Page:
From Benjamin Grymes1
Novr. 23th. 89
I have to address you on an interestg subject to my self, and am happy that fortune has placed you in the station, to render your Country the service you will undoubtedly do her. I am to acquaint you that I am entitled to 1/6 of a Ship called the Aurora chartered 10 or 12 years past by Mr. Morris2 in behalf of the Country, Mr. Morris inform me he is likely to get his accts settled this winter when he shall obtain a Certificate for the owners, and has directed his clerk Mr. John Richards to purchase my claim and one other, as I wish to sell, I have to request of you to inform me by the first Stage the present value of such Certificates and what prospect there is of their appreciating. If Mr. Morris has not proceeded in settlement of his accts. as far as I am interested, pray inform me when you expect he will and if he has what you would advise me to take for my proportion.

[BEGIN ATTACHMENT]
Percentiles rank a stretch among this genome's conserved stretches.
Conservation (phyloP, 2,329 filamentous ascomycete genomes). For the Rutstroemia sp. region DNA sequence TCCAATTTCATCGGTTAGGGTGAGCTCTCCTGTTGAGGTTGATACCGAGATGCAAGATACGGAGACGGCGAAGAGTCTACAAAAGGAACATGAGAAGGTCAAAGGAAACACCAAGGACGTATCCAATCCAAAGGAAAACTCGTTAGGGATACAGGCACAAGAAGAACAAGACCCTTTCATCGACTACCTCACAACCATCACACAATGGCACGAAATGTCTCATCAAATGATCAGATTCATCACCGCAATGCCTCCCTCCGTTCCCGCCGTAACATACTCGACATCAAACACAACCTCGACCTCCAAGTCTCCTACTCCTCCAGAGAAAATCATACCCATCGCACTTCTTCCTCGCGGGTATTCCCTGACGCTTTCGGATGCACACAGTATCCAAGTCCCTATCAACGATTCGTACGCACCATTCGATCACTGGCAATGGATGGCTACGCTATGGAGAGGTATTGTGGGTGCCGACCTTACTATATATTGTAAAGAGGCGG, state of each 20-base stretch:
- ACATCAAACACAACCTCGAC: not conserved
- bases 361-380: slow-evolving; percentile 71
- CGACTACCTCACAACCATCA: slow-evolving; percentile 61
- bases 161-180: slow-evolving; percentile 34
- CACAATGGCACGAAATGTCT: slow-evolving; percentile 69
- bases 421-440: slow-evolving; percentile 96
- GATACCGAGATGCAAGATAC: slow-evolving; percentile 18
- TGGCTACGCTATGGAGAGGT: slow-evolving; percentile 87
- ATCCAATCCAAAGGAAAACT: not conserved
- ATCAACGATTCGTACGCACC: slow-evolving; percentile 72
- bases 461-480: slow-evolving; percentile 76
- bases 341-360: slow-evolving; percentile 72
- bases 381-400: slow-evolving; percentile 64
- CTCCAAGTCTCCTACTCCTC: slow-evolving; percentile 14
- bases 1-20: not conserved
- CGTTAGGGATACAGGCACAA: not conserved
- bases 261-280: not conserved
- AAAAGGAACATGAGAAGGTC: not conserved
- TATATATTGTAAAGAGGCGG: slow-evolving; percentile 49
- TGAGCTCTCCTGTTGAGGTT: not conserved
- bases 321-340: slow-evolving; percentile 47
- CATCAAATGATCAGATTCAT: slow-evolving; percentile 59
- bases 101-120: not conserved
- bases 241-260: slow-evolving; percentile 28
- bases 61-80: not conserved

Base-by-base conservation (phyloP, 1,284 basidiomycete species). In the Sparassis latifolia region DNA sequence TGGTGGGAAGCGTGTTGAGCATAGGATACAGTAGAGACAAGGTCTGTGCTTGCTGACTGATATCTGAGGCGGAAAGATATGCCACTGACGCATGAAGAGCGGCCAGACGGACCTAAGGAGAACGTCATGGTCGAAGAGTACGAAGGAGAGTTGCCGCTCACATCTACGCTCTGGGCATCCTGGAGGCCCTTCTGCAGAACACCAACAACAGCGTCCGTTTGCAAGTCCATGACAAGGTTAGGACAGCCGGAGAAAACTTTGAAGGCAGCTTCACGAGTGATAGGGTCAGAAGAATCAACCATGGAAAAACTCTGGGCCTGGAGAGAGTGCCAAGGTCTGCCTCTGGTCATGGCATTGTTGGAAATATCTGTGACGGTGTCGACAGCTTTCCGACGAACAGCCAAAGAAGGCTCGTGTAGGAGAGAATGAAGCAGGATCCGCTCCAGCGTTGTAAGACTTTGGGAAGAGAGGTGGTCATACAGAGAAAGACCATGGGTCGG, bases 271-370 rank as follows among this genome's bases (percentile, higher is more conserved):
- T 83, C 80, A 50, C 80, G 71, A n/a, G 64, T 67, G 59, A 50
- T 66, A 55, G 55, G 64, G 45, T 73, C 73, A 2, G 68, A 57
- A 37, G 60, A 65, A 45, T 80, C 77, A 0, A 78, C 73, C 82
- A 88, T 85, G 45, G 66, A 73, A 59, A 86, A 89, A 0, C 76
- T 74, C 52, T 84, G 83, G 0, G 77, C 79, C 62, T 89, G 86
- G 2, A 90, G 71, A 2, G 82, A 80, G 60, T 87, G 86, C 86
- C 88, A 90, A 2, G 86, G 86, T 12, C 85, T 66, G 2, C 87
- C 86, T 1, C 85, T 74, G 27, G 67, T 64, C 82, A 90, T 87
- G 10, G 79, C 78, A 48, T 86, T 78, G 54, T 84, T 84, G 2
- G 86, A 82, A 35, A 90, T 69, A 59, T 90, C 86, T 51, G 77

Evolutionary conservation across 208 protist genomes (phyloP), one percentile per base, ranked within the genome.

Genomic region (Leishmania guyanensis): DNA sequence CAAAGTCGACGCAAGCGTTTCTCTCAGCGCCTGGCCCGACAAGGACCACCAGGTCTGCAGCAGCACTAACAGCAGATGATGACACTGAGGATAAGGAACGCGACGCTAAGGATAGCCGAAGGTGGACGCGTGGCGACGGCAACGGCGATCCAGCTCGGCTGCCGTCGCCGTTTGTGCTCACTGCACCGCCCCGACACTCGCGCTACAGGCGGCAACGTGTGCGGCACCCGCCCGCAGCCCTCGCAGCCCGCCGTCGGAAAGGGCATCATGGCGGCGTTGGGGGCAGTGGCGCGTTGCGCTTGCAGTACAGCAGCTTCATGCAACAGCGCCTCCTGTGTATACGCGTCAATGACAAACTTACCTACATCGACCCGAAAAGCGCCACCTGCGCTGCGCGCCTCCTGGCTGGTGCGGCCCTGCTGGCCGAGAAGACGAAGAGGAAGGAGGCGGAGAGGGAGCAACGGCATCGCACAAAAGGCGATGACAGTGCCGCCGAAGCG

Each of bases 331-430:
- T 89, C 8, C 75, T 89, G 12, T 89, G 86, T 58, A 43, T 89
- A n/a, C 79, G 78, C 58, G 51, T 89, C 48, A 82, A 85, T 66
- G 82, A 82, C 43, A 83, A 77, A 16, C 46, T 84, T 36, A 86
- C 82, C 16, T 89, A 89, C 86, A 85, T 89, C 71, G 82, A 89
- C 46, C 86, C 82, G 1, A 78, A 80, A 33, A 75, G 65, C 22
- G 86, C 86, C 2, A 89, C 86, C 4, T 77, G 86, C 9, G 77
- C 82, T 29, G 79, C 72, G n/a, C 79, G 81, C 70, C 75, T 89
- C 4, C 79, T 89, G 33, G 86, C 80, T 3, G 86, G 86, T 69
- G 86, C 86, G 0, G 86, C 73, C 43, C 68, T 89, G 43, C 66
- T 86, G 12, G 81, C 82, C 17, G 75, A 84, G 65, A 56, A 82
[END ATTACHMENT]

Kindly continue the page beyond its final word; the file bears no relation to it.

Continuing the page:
I had a letter from your old fd. Meade3 two days past he has just had another Son which gave him two Sons & as many daugts and all well. The Old Sec.4 live just opposite on the other side of the Potk has been long wedded but no children I have only five living and family all well my wife joins me heartily for your welfare and am yrs
ALS, Hamilton Papers, Library of Congress.
1. Grymes had served in a Virginia regiment in the Revolution. He was the father-in-law of Richard Kidder Meade.
2. Robert Morris. The Aurora, formerly the British ship Oxford, had been chartered in October, 1776, by the Secret Committee of Correspondence of Congress.
3. Richard Kidder Meade who had served with H as an aide-de-camp to Washington during the Revolution.
4. Robert Hanson Harrison, who had also been one of Washington’s aides during the Revolution, was called the “old secretary” by members of Washington’s official family.